Resilient growth expectations reported by UK private sector firms in June
At +39% in June, the net balance of UK companies expecting a rise in business activity over the next 12 months is down from +41% in February and remains lower than the average since this index began in 2009 (+46%).
The below trend degree of confidence recorded across the UK private sector largely reflects subdued service sector optimism in June (+35%), which remains well below that seen among manufacturers (+57%).
UK business expectations are still relatively upbeat in comparison to the global benchmark in June (+31%).
At +39%, the degree of positive sentiment recorded by UK private sector firms is comfortably above those seen in the euro area (composite index at +33% in June), as well as developed nations overall (+34%).
Survey respondents in Europe and emerging markets widely note that global trade tensions and the prospect of rising tariffs are key factors holding back growth expectations.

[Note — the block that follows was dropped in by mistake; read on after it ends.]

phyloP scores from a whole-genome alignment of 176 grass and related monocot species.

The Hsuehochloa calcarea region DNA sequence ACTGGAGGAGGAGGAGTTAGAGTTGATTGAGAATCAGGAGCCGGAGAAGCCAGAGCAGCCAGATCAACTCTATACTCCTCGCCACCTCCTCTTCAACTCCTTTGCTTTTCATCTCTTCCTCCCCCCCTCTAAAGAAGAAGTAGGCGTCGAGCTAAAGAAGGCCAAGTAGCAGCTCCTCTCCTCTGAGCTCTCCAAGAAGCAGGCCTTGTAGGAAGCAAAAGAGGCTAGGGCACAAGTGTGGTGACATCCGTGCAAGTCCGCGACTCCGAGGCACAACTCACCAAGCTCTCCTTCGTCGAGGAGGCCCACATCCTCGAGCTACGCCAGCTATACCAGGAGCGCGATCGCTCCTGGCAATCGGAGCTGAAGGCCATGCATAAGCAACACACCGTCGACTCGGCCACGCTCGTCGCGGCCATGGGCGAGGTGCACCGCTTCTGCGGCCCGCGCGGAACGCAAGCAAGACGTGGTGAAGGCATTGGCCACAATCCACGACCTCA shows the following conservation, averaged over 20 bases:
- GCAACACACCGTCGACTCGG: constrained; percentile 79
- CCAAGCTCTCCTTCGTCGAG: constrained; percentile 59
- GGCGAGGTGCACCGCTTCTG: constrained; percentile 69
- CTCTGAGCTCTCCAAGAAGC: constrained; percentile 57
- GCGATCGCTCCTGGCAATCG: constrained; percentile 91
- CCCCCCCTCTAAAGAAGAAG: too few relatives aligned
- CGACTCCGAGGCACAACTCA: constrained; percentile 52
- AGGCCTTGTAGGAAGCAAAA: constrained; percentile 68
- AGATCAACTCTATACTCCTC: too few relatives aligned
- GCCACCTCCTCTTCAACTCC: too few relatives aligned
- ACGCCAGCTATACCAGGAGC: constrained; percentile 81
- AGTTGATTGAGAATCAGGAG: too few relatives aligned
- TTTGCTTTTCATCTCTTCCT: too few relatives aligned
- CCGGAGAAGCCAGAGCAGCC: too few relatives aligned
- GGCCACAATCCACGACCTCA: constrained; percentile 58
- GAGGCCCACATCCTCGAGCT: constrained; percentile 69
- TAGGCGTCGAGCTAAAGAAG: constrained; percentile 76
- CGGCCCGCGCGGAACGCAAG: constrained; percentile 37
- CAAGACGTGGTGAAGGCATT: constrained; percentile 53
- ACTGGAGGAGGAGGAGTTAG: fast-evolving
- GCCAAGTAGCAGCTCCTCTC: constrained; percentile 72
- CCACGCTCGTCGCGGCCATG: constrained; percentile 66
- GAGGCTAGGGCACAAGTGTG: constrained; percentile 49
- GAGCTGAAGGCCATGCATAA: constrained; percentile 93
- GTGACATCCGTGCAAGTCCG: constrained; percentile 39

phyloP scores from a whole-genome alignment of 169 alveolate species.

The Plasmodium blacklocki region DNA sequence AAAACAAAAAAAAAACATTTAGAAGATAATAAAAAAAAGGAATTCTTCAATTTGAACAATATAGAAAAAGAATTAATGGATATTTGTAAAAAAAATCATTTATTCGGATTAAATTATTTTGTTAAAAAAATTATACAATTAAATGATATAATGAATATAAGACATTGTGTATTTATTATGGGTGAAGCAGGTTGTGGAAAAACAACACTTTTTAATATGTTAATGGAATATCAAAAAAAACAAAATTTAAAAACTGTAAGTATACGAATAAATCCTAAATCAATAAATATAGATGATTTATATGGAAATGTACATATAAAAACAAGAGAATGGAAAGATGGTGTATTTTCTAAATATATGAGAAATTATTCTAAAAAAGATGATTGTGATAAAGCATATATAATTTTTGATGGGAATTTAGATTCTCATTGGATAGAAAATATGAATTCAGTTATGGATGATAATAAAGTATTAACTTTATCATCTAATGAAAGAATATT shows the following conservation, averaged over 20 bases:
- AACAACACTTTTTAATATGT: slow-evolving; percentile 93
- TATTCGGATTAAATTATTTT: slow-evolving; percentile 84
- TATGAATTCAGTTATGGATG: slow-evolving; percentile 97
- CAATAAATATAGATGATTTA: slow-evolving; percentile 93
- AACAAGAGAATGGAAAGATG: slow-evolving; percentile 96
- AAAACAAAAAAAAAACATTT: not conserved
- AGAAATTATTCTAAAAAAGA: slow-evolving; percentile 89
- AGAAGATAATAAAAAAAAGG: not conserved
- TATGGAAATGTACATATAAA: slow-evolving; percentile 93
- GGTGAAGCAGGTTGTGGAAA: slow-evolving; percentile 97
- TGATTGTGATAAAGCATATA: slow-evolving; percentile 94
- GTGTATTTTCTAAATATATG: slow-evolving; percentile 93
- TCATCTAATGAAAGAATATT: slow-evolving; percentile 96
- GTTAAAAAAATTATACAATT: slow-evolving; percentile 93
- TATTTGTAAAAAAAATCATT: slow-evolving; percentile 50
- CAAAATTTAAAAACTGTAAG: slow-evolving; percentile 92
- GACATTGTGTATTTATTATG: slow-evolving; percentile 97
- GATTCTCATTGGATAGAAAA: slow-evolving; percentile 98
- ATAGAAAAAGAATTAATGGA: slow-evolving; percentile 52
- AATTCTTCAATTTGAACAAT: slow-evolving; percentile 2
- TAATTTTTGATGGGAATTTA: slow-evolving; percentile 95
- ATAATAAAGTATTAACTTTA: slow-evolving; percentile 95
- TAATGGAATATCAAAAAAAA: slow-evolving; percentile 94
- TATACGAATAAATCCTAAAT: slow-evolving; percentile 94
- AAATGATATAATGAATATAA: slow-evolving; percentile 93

Anecdotal evidence from UK private sector companies indicates that Brexit-related issues remain the main source of anxiety, although some survey respondents report optimism that the a smooth transition will begin to take place in the coming 12 months.
Heightened economic uncertainty continues to constrain business investment plans among both manufacturers and service providers.
At +10% in June, the net balance of UK private sector firms expecting to boost their capital spending in the next 12 months is well below the peak seen in early 2014 (+24%).
Moreover, the latest figure for capex plans is relatively weak in an international context (equivalent global index at +13%) and notably softer than that seen across the euro area in June (+16%). ■